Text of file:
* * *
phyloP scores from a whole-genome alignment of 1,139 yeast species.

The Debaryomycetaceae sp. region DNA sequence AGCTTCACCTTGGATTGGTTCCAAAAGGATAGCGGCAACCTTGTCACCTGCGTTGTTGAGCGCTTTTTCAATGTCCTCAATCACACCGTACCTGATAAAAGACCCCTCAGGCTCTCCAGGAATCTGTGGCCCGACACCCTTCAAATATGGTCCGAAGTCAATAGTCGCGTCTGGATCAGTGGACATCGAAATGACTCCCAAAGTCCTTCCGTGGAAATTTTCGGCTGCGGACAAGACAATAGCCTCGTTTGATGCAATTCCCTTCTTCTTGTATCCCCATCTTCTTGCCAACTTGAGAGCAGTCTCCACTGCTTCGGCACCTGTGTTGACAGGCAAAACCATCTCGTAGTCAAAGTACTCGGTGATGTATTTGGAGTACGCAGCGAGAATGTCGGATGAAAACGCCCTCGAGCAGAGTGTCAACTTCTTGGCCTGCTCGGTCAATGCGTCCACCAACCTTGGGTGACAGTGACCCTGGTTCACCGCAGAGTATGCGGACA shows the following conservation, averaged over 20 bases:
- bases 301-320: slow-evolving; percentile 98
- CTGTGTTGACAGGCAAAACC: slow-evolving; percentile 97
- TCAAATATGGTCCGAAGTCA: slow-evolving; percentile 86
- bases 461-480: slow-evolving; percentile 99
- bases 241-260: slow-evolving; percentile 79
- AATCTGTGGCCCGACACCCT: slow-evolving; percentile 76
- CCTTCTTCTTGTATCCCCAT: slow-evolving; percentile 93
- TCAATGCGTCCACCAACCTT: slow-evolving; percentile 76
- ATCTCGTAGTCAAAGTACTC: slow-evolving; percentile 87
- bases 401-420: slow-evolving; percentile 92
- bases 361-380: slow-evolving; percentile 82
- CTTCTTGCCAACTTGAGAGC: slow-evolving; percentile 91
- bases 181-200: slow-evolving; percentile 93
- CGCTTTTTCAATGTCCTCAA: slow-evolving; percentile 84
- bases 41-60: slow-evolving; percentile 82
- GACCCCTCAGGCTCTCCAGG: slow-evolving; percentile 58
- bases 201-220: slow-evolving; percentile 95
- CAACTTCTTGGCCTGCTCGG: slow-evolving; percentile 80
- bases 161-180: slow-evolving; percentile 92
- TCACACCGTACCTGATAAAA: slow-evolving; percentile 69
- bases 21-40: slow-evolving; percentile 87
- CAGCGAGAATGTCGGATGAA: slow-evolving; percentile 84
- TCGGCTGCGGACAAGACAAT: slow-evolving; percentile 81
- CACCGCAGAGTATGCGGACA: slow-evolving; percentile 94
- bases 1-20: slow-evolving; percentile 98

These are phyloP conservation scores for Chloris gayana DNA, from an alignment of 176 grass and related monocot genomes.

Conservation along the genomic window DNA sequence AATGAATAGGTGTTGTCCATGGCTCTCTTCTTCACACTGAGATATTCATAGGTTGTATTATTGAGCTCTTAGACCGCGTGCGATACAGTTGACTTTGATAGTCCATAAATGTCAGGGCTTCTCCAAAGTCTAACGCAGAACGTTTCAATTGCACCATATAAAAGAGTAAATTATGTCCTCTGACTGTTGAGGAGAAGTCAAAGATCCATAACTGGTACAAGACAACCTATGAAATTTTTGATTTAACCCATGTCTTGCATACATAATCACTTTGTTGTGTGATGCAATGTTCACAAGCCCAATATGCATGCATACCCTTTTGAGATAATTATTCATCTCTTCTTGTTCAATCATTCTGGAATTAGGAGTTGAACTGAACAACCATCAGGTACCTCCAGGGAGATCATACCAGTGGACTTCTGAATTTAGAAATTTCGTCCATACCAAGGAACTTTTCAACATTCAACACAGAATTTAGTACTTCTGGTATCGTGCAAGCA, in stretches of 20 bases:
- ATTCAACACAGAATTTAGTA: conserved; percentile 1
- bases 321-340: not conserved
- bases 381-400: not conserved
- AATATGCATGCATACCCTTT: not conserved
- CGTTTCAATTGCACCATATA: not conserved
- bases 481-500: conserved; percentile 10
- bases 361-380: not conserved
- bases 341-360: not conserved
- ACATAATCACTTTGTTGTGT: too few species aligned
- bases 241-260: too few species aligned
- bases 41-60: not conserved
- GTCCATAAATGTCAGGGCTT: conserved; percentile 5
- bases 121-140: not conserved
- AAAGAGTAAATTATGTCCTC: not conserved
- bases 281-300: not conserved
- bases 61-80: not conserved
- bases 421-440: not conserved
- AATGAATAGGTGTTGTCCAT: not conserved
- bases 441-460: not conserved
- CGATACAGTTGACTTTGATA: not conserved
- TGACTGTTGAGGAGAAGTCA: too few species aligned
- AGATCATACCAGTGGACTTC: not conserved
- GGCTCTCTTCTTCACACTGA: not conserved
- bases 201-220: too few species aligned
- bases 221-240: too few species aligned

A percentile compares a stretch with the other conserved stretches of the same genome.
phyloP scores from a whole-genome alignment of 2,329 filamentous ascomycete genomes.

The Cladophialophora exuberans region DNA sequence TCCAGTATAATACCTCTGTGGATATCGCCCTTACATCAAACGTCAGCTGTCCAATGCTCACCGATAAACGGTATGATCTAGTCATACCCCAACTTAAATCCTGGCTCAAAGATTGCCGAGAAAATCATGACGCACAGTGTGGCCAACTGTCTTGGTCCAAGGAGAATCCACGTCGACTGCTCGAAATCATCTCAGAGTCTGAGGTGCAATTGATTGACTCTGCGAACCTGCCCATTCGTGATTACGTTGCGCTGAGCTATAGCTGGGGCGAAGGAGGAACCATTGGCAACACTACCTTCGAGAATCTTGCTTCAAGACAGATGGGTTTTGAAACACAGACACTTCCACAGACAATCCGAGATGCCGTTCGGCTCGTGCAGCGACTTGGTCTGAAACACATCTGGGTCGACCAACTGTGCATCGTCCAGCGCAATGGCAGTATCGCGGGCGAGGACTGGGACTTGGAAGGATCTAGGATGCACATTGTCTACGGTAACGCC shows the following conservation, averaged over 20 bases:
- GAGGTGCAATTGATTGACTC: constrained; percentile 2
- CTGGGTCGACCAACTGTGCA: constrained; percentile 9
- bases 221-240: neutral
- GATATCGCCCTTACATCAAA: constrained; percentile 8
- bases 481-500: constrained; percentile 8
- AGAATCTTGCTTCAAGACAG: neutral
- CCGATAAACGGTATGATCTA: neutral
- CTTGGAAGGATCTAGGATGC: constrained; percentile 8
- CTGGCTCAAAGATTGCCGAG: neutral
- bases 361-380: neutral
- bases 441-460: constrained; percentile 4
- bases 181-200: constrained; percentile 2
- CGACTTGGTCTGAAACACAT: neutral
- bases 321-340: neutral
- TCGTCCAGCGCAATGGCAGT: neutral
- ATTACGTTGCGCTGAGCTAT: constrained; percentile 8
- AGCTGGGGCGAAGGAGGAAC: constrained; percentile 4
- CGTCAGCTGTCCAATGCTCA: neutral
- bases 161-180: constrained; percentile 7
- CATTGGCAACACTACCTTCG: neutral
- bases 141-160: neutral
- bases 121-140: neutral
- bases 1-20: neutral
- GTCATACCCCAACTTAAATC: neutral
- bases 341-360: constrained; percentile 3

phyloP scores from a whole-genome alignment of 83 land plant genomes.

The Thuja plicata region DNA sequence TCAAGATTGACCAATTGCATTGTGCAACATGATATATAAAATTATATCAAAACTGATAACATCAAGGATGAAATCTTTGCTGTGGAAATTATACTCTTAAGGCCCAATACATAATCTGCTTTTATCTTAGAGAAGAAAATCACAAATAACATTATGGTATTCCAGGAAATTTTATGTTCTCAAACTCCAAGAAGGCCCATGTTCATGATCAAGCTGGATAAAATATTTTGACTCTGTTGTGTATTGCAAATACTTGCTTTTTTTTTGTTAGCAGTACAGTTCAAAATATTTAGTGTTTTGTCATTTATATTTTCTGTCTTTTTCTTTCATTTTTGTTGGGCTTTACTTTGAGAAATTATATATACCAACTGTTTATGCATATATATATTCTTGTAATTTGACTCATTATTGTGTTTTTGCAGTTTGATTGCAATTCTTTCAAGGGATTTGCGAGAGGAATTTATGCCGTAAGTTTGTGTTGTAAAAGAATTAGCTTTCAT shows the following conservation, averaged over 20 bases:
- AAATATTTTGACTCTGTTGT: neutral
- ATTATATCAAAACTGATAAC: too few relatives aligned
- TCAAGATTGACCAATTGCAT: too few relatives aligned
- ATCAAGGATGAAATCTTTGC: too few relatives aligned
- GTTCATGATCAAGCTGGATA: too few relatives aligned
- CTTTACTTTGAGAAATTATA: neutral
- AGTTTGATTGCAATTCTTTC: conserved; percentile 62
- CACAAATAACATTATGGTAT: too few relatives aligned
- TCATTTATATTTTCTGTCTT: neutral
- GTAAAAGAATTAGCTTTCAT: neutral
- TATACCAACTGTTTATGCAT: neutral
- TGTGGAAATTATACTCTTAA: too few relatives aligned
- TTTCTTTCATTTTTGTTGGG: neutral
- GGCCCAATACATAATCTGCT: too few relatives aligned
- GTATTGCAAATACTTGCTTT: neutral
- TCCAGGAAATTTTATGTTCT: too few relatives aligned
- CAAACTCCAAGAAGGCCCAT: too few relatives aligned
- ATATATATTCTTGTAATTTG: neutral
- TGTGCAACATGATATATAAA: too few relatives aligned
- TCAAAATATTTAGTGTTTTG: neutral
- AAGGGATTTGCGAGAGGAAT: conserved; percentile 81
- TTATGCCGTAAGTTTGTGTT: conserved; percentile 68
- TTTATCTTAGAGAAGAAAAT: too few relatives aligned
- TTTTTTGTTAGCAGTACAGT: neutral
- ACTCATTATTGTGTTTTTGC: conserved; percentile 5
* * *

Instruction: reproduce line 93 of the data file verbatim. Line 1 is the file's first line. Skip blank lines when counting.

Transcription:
- TCATTTATATTTTCTGTCTT: neutral